Syria Crisis Halves Lebanon Growth Rate

Lebanon’s Central Bank Chief, Riad Salameh, said in an interview with the news agency Al-Safir that the civil war in Syria has halved the growth rate of Lebanon’s economy.

His statement came just after the International Monetary Fund (IMF) blamed Lebanon’s government for the country’s slowing economy. The annual growth rate has fallen to be between 2 and 3 percent, while the government states that the growth rate in 2011 was 5.2 percent.

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Salameh said, “The situation in the region, especially the events in Syria, affect the Lebanese economy and banking activity.”

He added that annual inflation is around 4.5 percent, but believes that will soon rise due to wage hikes and alterations in the government’s spending patterns. He also expects that bank deposits will increase by 7 to 9 percent and that the number of loans will rise by 10 percent.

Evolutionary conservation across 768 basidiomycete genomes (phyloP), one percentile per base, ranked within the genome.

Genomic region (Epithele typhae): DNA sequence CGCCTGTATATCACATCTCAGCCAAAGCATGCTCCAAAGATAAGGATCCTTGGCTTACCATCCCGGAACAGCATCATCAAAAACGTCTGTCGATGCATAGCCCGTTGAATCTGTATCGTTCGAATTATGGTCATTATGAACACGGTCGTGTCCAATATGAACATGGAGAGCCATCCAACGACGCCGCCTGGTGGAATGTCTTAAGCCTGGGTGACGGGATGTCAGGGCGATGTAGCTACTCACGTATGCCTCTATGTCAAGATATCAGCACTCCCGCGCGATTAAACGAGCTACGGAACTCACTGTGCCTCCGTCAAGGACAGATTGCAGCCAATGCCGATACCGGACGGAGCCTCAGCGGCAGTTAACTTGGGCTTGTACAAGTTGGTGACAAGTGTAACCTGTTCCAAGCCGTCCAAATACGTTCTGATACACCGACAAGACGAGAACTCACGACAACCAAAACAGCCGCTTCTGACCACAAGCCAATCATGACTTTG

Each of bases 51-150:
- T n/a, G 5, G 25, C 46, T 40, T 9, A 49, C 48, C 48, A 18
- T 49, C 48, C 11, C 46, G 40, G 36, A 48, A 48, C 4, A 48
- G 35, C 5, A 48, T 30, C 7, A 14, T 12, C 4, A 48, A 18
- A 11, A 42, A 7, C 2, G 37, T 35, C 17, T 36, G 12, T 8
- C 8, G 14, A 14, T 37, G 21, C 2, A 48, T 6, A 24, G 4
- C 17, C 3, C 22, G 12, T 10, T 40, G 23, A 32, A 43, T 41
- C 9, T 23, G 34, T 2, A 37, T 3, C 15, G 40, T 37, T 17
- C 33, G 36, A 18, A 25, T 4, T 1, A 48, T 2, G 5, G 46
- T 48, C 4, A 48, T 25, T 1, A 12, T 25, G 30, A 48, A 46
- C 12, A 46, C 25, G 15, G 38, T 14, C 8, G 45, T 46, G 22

Salameh continued, “These are good indicators. And (bank) profits are the same as last year despite the difficulties experienced in the region.”

The IMF maintains that Lebanon’s economic downfall is predominately due to the inappropriate reactions and weak policies of the government, and that the Syrian war had only a small impact on the economy.

Many businessmen and economists agree with the IMF assessment, saying that the government has failed to reform state finances, make improvements in the infrastructure, and stimulate economic growth.

The rise of sectarian tensions has contributed significantly to the incapacitation of the government, as well as ongoing oil disputes and other sources of infighting amongst ministers.

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